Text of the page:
The question comes up frequently, and it's a good one. "How could this winter be so radically different than last?" Polar opposites. But we've been living thru some amazing extremes in recent years: 145 tornadoes in Minnesota in 2010 (most in the USA), a 7 month flood on the Missouri River ni 2011, followed one year later by the warmest year on record and the worst drought since the mid-50s. One extreme to the next.
A warmer, wetter atmosphere worldwide is flavoring all weather now, allowing weather to get "stuck": longer, deeper drought, floods, record heat, even prolonged chill and snow.
A 2012 paper published at Cornell links record Arctic melting last fall with changes in the "polar vortex", reducing the winds that swirl around the North Pole. "What goes on in the Arctic remotely forces our weather patterns here" said Dr. Charles Green.
The Arctic is the canary in the coal mine - a 75% drop in ice volume in 40 years may be having a domino effect at more southerly latitudes, including Minnesota and the northern tier of the USA this "spring".
"What’s happening now is that we are changing the climate system, especially in the Arctic, and that’s increasing the odds for the negative "AO" (Arctic Oscillation) conditions that favor cold air invasions and severe winter weather outbreaks."
Global warming implies steady warming, worldwide. Global Weirding better describes what we are seeing.
The next storm soaks us with rain Wednesday, maybe ending as wet snow Thursday, but not as much drama as last week.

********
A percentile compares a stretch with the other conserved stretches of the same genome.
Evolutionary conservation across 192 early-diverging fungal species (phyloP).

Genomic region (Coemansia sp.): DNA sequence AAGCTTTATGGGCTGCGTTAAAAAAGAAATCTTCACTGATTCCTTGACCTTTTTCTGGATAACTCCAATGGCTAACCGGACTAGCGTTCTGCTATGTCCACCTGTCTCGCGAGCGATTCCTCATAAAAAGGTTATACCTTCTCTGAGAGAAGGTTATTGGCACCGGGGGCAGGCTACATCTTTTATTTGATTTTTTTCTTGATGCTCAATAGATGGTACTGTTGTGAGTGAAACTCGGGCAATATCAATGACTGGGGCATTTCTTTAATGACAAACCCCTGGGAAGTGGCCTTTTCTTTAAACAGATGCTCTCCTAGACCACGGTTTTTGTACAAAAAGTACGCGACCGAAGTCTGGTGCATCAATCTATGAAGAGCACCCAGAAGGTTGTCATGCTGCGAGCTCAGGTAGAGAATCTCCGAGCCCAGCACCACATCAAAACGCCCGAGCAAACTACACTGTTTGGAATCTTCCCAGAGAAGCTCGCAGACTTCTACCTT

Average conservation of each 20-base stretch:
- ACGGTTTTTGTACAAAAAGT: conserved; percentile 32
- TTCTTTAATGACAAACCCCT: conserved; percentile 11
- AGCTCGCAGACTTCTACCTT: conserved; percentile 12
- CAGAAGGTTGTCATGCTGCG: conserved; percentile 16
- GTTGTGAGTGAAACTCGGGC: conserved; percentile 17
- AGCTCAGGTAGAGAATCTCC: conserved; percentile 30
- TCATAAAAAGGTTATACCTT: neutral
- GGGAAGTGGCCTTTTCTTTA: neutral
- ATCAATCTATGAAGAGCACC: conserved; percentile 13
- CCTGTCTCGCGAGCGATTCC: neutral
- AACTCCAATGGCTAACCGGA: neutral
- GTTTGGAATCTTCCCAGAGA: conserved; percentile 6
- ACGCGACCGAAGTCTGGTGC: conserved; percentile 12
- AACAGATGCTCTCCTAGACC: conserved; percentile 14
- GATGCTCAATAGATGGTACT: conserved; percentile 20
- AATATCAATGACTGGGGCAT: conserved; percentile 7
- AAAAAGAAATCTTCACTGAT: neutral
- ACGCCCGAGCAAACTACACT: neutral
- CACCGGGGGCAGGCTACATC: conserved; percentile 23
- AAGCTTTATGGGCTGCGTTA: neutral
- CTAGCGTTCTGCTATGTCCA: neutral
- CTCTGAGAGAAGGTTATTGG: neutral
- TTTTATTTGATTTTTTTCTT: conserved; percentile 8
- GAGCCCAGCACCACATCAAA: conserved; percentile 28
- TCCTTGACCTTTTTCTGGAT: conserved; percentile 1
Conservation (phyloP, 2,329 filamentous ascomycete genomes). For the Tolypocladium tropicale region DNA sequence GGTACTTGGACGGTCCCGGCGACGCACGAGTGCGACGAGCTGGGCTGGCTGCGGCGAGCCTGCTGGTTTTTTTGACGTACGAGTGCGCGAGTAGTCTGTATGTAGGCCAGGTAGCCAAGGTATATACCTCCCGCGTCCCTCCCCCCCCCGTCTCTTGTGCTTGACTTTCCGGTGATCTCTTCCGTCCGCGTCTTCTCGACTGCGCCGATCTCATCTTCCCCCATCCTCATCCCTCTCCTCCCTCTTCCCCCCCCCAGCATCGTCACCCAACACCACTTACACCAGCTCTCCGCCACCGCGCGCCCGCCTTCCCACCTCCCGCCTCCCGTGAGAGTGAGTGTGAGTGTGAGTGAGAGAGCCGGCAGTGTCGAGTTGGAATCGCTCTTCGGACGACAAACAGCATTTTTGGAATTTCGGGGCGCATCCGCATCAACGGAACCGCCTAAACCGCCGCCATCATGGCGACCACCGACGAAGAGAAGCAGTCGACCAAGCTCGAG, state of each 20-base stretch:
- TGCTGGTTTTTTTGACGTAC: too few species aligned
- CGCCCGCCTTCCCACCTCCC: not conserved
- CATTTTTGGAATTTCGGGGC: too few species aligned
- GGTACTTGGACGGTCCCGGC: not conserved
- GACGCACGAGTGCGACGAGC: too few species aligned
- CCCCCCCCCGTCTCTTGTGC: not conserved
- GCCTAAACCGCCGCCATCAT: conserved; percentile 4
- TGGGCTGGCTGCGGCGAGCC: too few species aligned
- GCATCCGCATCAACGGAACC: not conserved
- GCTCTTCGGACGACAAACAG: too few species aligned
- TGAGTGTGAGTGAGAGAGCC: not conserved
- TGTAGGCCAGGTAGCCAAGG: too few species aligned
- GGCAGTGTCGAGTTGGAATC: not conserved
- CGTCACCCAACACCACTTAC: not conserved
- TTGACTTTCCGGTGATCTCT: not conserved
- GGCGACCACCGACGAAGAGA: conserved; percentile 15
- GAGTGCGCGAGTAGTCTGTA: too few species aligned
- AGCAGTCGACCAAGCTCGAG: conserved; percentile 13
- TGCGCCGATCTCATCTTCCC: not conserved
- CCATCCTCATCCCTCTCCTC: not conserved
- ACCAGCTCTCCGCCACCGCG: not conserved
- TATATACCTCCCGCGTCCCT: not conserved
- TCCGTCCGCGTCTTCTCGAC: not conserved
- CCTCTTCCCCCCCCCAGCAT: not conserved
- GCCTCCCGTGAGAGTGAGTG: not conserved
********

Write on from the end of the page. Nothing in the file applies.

50s return next week; a few 60s last week of April. Hurry up spring.
- Global warming has increased the loss of summer sea ice in the Arctic, which has altered atmospheric conditions that influence winter weather in the U.S. and Europe.
- The changes lead to invasions of Arctic air into the middle latitudes, increasing the likelihood of severe winter outbreaks, which occurred in the eastern U.S. and northern Europe in 2010 and 2011 and in eastern Europe in January 2012.
- The deck may be stacked for harsh outbreaks during the 2012–2013 winter in North America and Europe.
Graphic above: This winter has seen a very negative phase of the AO, as low as -5, meaning unusually weak westerlies at far northern latitudes, allowing polar air to become entrenched over Canada and the northern USA. Last winter: a strongly positive phase; meaning strong west to east winds, keeping the coldest air of winter well north of Minnesota. What changed from year to year? Record melting of the Arctic in September, 2012. Graphic: Greene/Scientific American.
"How much precipitation has Twin Cities area gotten so far in April (and can you break out snow vs. non-snow forms) of this year? What is normal for April precipitation. And for God's sake, please make it stop. Thanks."
Kris - I share your sense of angst, along with pretty much every other Minnesotan out there. Maybe there are a handful of snowmobilers amused they can ride their sleds in mid-April, but I'm not one of them.
April Rainfall (MSP): 2.63" (normal rainfall is 1.11", to date. Last year only .70" rain fell as of April 14).
April Snowfall (MSP): 6.8" (normal is 1.5" - only a trace of snow fell in April, 2012).